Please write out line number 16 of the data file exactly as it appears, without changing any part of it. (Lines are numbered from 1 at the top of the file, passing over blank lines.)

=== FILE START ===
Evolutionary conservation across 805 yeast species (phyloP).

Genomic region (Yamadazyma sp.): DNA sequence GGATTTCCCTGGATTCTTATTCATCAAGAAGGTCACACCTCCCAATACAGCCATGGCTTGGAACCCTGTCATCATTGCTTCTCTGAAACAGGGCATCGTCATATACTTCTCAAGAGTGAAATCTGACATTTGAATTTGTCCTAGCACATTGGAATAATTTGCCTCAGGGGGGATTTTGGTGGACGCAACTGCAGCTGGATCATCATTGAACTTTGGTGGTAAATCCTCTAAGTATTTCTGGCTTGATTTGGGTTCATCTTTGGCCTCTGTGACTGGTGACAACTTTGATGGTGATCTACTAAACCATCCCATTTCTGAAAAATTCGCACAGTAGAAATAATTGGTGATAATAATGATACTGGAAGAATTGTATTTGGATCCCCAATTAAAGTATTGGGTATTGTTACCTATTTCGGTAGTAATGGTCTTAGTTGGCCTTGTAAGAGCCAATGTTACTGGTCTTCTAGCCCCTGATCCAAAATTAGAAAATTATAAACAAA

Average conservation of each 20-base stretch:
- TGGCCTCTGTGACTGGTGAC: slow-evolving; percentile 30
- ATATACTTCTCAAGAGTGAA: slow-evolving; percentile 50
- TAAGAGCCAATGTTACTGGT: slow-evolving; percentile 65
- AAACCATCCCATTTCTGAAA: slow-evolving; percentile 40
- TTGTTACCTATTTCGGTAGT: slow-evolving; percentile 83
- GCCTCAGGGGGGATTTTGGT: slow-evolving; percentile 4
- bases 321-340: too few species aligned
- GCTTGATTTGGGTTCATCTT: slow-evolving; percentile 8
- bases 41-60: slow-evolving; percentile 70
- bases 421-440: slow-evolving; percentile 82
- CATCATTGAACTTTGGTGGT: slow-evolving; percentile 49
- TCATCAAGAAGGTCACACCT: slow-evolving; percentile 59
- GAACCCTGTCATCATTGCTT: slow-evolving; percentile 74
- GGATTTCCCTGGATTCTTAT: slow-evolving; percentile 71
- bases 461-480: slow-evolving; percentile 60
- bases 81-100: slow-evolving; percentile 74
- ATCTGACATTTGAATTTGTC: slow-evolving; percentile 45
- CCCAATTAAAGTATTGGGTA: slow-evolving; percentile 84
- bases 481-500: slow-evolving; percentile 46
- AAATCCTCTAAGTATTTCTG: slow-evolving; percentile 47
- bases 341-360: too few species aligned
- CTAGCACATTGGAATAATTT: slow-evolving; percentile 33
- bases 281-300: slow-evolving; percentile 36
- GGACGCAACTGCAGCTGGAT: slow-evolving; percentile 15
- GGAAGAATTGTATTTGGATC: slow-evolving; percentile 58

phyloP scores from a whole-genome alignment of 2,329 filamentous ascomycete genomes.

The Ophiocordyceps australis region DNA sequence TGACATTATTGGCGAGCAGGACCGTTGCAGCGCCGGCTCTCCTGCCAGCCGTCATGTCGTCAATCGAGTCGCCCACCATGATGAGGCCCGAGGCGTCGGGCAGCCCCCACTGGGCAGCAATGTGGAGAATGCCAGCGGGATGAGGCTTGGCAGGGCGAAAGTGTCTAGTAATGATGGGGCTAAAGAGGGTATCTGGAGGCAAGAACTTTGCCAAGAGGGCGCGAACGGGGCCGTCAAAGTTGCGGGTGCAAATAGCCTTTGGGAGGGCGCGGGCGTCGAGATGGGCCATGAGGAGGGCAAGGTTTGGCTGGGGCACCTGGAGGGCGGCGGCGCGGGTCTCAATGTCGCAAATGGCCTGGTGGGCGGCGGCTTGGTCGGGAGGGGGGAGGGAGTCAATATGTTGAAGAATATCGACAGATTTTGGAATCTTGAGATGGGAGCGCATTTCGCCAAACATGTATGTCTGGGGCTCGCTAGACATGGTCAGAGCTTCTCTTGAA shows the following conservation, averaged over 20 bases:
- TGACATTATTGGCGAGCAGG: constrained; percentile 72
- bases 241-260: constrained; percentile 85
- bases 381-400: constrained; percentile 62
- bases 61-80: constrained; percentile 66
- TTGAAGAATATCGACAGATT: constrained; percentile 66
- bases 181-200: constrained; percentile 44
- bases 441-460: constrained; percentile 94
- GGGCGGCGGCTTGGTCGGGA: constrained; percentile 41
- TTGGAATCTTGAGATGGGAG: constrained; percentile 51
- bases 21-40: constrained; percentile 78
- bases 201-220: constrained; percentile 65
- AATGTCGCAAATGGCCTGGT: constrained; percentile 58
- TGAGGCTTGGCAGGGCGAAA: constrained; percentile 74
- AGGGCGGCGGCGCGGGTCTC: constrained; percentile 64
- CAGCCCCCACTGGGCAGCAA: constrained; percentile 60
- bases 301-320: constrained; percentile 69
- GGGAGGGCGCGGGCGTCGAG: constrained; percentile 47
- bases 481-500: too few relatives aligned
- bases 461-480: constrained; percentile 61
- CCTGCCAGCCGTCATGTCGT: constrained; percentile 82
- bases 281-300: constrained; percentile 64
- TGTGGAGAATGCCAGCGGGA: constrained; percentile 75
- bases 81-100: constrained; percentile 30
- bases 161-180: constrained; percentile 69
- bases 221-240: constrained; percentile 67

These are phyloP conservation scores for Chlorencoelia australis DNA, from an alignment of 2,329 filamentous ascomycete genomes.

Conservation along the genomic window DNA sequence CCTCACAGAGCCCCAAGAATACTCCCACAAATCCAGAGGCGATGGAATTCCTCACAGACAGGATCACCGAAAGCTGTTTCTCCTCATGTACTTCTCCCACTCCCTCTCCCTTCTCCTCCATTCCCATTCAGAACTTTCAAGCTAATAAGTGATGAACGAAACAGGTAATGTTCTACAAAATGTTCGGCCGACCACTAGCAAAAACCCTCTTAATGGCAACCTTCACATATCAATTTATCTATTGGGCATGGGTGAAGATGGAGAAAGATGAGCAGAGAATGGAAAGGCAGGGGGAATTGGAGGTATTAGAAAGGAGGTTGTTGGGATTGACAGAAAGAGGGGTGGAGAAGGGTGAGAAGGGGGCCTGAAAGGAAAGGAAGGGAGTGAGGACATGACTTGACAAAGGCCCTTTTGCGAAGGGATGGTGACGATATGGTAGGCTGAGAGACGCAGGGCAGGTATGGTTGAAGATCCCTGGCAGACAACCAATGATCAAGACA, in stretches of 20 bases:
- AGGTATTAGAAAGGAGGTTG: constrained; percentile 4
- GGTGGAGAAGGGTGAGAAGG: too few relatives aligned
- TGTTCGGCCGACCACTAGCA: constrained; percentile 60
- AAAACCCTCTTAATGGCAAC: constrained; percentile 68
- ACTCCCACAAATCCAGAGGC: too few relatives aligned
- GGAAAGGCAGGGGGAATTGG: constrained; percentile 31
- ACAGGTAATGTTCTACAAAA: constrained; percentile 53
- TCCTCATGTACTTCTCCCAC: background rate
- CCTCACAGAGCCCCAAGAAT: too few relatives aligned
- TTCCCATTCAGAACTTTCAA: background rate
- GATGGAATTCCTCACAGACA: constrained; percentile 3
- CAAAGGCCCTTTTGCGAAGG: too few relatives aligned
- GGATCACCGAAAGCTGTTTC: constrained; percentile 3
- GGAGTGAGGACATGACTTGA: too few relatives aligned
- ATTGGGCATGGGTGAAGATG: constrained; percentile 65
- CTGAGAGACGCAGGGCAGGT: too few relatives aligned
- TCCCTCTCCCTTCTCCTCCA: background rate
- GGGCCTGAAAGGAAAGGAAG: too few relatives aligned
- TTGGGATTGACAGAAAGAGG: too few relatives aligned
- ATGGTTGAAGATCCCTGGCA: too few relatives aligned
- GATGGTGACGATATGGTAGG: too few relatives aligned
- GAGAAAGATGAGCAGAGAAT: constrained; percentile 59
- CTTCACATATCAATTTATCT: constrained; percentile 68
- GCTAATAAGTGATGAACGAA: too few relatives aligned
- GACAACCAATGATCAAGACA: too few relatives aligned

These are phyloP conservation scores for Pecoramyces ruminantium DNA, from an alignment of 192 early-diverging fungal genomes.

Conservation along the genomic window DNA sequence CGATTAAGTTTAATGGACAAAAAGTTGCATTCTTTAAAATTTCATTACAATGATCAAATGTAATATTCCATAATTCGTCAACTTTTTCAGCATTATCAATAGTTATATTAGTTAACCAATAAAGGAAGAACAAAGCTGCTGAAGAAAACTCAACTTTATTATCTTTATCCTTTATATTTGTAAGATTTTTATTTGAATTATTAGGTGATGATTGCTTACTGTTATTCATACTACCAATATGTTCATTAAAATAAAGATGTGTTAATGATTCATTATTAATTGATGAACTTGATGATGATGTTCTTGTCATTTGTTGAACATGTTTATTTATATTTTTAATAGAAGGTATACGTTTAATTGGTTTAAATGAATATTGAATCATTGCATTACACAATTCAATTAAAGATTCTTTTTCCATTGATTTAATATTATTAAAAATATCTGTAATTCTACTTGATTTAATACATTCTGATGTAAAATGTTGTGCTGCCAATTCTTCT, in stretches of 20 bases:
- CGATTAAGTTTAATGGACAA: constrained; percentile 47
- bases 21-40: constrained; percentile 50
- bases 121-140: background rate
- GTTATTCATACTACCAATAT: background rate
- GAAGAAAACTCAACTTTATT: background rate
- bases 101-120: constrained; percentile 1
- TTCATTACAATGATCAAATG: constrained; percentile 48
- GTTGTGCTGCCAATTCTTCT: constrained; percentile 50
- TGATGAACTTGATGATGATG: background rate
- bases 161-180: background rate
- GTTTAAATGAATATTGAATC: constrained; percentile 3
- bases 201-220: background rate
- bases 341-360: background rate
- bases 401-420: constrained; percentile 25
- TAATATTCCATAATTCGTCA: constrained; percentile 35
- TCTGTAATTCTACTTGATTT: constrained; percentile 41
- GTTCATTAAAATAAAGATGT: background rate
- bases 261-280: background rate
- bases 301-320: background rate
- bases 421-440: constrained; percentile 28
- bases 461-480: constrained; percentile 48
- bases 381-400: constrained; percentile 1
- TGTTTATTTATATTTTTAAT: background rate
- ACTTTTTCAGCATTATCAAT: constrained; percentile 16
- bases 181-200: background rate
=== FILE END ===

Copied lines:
- GAACCCTGTCATCATTGCTT: slow-evolving; percentile 74